STARKVILLE, Miss. (WTVA) - We caught up with an MSU meteorology instructor and a recent graduate as they looked at radar images from last week's deadly tornado that killed three storm chasers.
They both emphasize how these professionals play a valuable role in weather research.
The two add that when students are sent to chase storms they are kept a very safe distance away.
MSU Meteorology Instructor Renny Vandewege said, "We don't get very close. We aren't conducting any research. We're just trying to use the atmosphere as a living textbook."
Recent MSU graduate Drew Fultz said, "Out there you can see storms from 10, 15 or 20 miles away. You can even see tornadoes from 10 miles away."
MSU takes a group of student storm chasers each year to areas of the country where they can observe a variety of weather systems.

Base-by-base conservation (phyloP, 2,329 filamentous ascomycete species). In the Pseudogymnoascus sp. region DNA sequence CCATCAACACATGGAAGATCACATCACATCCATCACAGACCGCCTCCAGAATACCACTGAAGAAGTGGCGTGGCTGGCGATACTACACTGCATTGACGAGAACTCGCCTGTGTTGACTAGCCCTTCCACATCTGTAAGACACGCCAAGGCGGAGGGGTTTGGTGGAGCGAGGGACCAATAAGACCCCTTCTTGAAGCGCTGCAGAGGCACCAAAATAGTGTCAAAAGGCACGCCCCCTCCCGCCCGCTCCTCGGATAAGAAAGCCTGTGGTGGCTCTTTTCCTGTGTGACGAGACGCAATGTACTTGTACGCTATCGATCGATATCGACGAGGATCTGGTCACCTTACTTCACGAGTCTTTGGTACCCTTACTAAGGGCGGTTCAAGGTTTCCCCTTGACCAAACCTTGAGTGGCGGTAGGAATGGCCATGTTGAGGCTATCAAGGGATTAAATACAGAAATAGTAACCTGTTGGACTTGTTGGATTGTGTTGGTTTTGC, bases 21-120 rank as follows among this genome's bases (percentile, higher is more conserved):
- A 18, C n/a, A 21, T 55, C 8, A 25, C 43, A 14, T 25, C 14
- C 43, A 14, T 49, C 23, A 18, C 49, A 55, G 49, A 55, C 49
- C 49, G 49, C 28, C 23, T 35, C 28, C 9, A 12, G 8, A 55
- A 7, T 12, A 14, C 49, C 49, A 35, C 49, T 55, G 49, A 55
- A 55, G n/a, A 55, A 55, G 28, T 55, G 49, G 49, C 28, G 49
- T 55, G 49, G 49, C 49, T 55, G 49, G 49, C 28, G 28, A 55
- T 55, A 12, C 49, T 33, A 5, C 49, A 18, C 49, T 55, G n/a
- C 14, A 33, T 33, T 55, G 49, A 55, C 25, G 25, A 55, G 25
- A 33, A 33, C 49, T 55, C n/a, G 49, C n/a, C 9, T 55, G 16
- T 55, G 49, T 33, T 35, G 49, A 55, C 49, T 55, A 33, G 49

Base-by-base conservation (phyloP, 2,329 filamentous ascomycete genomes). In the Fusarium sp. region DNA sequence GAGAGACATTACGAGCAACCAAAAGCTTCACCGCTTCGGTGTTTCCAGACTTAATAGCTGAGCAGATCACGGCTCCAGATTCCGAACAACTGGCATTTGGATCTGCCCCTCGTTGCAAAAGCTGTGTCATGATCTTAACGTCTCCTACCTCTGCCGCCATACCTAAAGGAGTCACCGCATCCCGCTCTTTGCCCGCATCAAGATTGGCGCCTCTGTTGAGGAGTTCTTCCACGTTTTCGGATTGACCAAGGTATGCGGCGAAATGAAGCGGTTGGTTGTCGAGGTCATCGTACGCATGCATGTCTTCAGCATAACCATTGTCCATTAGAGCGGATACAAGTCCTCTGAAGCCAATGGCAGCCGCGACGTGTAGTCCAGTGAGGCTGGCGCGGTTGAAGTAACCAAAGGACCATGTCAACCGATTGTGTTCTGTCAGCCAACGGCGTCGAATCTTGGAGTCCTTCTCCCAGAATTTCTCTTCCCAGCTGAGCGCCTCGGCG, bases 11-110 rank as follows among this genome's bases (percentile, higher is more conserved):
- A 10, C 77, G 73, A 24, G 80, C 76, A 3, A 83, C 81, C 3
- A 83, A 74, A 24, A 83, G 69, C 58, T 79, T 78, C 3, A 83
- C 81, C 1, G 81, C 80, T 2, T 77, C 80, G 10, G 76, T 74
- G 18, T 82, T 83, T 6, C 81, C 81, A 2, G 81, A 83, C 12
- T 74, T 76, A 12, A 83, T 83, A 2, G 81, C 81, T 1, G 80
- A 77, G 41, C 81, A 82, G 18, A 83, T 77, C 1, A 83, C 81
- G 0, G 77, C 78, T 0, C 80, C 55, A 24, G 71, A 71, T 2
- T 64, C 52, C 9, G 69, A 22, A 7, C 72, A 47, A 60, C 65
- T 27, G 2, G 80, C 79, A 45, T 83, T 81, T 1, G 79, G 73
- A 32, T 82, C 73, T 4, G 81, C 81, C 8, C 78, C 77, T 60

Vandewege said, "You can learn so much from looking at a radar image and then seeing what that radar image looks like out in the atmosphere."
The graduate of the program who we talked to went on a storm chase last year.
Fultz said, "All of these other science classes have labs. For us in our discipline we can't put a thunderstorm in our lab. This is like our lab work."
Despite the dangers that can happen, these weather experts say knowing what type of storm you're dealing with and putting safety above all else is key to making sure this learning process continues here and elsewhere.
Vandewege said, "We don't call it a tornado chase. We call it a storm chase because we're looking for beautiful storms and why they form."
Ultimately, he says, it's to provide better protection for all from these sometimes violent and even deadly storms.
An average of 200 students are enrolled yearly in the MSU meteorology program.
Many of those who graduate work in broadcasting or for the National Weather Service.